Individual Italian units are still pecking at individual strong-points, but all pretence at a coordinated offensive has fallen away. Meanwhile, a fateful decision has just been taken by the Austro-Hungarian high command. First, all work on a fallback line several miles to the rear of the current positions has been stopped, now that it’s clear that the current line is eminently defensible. Second, and much more importantly, heavy-duty rock drills have been requisitioned and are being sent forward. With these, the Austro-Hungarian army will be able to dig proper trench systems instead of crouching behind stone breastworks and relying on natural potholes and camouflage for cover against artillery.
Theft of barbed wire
On Gallipoli, my focus has mostly been on the British and French Empire men at Cape Helles for the last couple of months. Helles is where all the attacks and counter-attacks have been. The Ottomans have quickly recognised that ANZAC Cove is a sideshow; the terrain that they’ve boxed the ANZACs into is so difficult that they can hold it easily with very few men. There’s been a flourishing and bitter campaign of mining. The two sides have been throwing artillery at each other, and the whole area is a sniper’s paradise.
The front-line trenches are also extremely close to each other in many places. And, in some of these areas, a strange camaraderie has built up between the Ottomans and the ANZACs. It can never be as close as, for instance, the extreme friendliness demonstrated in quiet sectors of the Western Front between French and Germans, and there’s almost no open fraternisation. For one thing, the language barrier is far higher; but not, as we’ll see, completely insurmountable. This is Private Carroll of the 21st Battalion, Australian Imperial Force.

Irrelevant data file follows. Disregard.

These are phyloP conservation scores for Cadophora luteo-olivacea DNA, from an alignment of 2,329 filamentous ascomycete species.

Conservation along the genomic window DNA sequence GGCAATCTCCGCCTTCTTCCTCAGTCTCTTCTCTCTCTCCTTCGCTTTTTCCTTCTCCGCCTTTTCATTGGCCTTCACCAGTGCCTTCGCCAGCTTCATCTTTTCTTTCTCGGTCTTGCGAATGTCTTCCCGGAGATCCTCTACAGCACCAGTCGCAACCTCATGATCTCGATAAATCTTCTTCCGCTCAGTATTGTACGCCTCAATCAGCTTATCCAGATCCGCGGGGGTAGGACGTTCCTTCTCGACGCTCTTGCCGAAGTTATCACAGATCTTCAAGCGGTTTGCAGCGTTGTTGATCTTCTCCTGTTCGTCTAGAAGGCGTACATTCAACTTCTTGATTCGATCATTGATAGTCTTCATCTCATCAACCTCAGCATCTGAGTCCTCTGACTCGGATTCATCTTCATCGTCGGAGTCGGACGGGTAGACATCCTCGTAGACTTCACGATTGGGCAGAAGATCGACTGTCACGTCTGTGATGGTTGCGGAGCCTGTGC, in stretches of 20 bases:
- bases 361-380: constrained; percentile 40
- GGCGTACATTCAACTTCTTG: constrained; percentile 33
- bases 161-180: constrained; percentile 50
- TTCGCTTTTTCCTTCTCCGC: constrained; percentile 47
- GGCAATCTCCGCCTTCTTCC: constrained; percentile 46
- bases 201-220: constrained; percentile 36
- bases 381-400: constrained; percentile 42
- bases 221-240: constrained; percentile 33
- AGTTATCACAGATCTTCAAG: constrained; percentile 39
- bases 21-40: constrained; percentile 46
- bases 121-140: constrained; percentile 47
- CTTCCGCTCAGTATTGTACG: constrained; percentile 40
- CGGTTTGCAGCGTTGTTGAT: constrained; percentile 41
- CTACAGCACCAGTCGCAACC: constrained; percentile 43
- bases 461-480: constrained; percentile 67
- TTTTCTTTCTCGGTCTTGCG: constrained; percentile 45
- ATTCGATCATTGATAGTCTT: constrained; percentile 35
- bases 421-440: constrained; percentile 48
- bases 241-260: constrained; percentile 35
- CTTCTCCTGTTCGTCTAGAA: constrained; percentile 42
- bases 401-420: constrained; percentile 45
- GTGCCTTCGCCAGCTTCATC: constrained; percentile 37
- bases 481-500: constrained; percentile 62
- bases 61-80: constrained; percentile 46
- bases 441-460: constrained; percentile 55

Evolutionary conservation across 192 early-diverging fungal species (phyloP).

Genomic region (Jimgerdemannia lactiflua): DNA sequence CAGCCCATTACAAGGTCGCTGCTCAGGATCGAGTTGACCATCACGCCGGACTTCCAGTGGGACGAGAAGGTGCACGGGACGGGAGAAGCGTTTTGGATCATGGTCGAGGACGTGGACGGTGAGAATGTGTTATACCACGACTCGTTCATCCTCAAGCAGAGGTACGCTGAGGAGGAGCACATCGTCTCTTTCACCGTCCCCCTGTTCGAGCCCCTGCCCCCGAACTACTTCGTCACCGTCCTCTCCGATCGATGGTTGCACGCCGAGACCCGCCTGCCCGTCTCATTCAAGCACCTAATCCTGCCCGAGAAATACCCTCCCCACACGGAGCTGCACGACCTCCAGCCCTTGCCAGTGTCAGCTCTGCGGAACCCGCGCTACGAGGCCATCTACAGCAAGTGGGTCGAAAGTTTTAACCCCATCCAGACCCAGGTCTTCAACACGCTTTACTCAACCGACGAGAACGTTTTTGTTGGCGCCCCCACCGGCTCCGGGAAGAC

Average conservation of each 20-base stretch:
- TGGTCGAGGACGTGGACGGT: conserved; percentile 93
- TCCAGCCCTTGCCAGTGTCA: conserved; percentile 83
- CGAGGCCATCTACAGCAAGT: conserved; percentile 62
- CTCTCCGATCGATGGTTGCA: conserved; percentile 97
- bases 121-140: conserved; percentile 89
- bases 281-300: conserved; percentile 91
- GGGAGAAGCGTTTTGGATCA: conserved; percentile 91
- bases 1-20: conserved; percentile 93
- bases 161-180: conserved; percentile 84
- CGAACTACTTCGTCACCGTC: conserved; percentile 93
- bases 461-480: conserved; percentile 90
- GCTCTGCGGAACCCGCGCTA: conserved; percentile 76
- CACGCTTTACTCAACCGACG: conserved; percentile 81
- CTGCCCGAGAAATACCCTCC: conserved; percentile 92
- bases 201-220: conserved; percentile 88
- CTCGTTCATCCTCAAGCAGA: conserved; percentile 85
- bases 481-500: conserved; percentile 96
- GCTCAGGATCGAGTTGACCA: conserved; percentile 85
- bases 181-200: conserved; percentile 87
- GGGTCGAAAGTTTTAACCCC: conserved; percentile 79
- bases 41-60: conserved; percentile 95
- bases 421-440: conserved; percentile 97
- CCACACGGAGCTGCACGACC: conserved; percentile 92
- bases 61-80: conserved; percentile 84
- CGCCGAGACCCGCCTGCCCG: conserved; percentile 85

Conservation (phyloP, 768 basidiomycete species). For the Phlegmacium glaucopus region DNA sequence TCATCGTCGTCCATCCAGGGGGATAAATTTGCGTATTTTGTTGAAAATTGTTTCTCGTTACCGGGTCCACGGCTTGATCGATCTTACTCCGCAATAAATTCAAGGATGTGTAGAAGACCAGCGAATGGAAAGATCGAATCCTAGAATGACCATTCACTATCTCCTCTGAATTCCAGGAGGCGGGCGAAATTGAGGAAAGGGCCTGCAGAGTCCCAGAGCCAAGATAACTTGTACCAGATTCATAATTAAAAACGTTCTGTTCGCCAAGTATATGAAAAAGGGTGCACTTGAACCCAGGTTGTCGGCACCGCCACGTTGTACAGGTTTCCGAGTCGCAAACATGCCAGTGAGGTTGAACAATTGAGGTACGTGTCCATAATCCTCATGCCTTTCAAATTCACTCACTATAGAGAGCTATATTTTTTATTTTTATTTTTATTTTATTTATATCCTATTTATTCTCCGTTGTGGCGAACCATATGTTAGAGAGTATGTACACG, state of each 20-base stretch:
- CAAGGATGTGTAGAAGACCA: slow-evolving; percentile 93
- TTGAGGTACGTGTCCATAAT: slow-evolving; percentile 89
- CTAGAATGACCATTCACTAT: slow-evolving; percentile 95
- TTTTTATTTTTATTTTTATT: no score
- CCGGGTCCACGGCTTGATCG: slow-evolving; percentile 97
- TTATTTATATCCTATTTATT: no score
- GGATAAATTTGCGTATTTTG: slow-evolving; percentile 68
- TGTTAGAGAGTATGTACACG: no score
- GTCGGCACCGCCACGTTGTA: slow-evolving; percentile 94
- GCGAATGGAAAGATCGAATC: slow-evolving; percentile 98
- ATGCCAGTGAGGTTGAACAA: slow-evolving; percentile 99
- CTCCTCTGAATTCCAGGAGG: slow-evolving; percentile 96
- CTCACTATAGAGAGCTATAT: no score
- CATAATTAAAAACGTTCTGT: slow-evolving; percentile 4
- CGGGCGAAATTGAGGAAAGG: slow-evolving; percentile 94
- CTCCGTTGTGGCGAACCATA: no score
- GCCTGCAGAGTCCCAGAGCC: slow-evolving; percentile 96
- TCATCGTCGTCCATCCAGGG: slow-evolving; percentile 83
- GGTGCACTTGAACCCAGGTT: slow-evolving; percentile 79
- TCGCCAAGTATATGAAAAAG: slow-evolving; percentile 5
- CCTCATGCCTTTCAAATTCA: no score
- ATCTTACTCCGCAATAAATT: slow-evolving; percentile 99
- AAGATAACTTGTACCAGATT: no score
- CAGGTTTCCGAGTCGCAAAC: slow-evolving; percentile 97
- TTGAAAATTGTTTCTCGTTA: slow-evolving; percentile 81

You could touch a Turk on the head, the trenches were that close at Courtney’s Post. The Turks were good soldiers, you couldn’t deny that. And they were quite good types. Sometimes we’d be talking to each other, and we’d say “Got any weed?” Sometimes we ran out of tobacco, and when you were a smoker and had the feeling to smoke, it drove you mad. The Turks said “Oh, we’ve tons of tobacco. Have you got any meat?” They’d got no meat. We had a barter of Turkish tobacco for our bully beef. That’s how the war goes on. But it wouldn’t do to be getting too friendly with them.
We put barbed wire all the way along at night-time along our trenches. But, when we woke up in the morning, they’d trained grappling hooks, and they’d pulled all our barbed wire over in front of their trenches. All the trouble we went to to put our barbed wire all along. And then the Turks grabbed it over in front of theirs, and they thought that was a good joke! They were laughing, and waving their shovels.
It’s like something out of a cartoon, isn’t it?
Siege of Saisi
The Belgian Empire relief column arrives at Saisi today and immediately engages the besiegers. They don’t succeed in breaking through to the town, but they do force the Schutztruppe to look away from Saisi and use a lot of men and ammunition keeping them out. Let’s remember here that the German Empire force is hundreds of miles from home. They have no supply line. If they can’t force Saisi to surrender before running out of food, men, and/or ammunition, they’ll have to lift the siege and go back home.
Our friend Bombardier Herbert Sulzbach is back with us! After being invalided home with a serious skin rash, he’s spent the last couple of months waiting for new orders. Now his new battery has been ordered to the Western Front. Almost the last thing he does before the orders arrive is to buy a small Goerz pocket camera, and his published diary contains some of his photographs.
Actions in Progress
The Daily Telegraph is republishing its archives from the war day-by-day. Worth a look. I’m reading the paper every day, and it’s where the content for Our Advertising Feature comes from.
(If you find the olde-tyme style difficult to get along with, have a look at this reading guide.)